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Thousands of cyclists enjoy CicLAvia in its Valley debut

Under a cloudy March sky, thousands of bicyclists roll down Lankershim Boulevard

Under a cloudy March sky, thousands of bicyclists rolled down Lankershim Boulevard early Sunday in the first CicLAvia car-free event to be held in the San Fernando Valley.

The increasingly popular open-street festival got started about 9 a.m. at the Metro Red Line North Hollywood station, with riders streaming down the 5.5-mile route along Lankershim and Ventura boulevards in Studio City. The event runs until 4 p.m.

It was the 12th CicLAvia event in Los Angeles since 2010. The festivals are modeled after the Ciclovia custom in Colombia, where some streets are closed to cars every Sunday.

On a side street near Lankershim, Duane LaDage unloaded his family’s bikes from his truck while his 9-year-old daughter, Caroline, waited patiently on her “purple flower power” beach cruiser. The family lives in Hollywood and doesn't get to ride their bikes as often as they’d like, so they were excited for the opportunity to ride safely.

“We get to take the streets back,” LaDage said. “It’s our chance to ride on the streets without being run down by a car.”

Caroline watched from the sidewalk as her family rode in a previous CivLAvia down Wilshire Boulevard and was thrilled that she would finally get to ride for the first time.  “It feels cool that I get to be a part of it,” she said.

Down the block, Herman Lopez explained to a nun at St. Charles Borromeo Catholic Church that he was missing his normal morning services for the ride but assured her that he’d be back in the afternoon.

Lopez, who lives nearby in North Hollywood, said his schedule always got in the way of participating in previous events. He’d like to start getting back into shape and so he did an hourlong ride before the event began.

“I’ve always wanted to do one and this is just around the corner from my house,” he said.

Talia Rubino, 32, of Valley Village and Katie Mongan, 26, of Sherman Oaks walked briskly down the ride route, outpacing even some of the bike riders. They often go for hikes to stay active on the weekends, but instead decided to walk alongside the bikers.

“This is a nice alternative – it’s kind of like an urban hike,” Mongan said.

The lifelong Valley residents were excited to see a big event come out to what is often an afterthought when people think of Los Angeles.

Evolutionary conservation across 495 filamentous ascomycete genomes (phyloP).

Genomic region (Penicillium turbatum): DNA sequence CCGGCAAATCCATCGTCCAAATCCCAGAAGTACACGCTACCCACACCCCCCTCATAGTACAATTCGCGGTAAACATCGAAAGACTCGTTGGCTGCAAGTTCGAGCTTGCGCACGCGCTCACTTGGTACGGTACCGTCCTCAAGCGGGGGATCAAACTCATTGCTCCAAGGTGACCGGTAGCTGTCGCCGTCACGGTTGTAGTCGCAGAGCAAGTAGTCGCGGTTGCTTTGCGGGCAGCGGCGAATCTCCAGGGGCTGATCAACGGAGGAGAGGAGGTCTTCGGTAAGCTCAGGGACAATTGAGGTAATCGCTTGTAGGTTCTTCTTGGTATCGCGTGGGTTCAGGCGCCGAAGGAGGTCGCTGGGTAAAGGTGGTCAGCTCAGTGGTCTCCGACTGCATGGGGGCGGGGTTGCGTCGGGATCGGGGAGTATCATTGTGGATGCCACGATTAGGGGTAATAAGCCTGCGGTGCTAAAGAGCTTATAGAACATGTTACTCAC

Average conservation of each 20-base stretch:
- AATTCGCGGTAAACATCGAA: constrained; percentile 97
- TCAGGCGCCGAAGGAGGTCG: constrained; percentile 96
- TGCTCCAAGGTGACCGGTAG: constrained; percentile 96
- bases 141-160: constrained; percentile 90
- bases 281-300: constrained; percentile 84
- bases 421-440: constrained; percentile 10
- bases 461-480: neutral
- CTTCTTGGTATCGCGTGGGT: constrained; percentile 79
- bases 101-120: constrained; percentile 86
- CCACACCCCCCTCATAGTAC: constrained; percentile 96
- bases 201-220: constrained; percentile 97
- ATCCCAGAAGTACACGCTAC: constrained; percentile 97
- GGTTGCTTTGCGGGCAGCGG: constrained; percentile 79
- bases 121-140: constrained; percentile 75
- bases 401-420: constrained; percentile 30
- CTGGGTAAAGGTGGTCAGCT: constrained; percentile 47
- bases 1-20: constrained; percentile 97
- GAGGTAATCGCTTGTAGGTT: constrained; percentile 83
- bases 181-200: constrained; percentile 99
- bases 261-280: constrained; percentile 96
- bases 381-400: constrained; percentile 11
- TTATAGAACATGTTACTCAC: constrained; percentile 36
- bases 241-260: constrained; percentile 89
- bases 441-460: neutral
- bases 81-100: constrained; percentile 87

“It makes us feel like we’re included in L.A.,” Mongan said. “I think the Valley is pretty cool.”

Peter Richter rode his mountain unicycle along the route, while his young daughter kept pace and wife Lena Richter ran alongside him -- often speeding past her one-wheeled husband.

The family from Altadena had heard of the CicLAvia events but never rode in one before. They were hooked, they said.

“It’s a great way to see L.A.,” Paul said.

The free flowing ride was just the right speed for Isabella Lores, 25, who grew up in Los Angeles but lives in New York City. When she was 18, she took a bad spill on a beach cruiser and was knocked unconscious and was diagnosed with a concussion.

Lores had been on a bike only once since the accident and appreciated the slow pace.

“It’s so chill and easy,” she said.

At a rest area near the Universal/Studio City Red Line station, the East Los Angeles bicycle group Broken Spokes took a quick break. The group started out as a few family members going on rides in the neighborhood, but now includes about 20 riders of varying skill, said Carlos Hernandez, the club’s president.

“As long as you know how to ride you can join us,” he said.

Because of the various skill levels and ages of group members, Hernandez said they typically keep weekend rides short to make sure everyone is safe. They attend every CicLAvia they can to take advantage of the open streets.

“It’s controlled so you don’t have to worry about cars,” he said.

His wife, Sandra, agreed: “The kids get to have fun without worrying about getting hit.”



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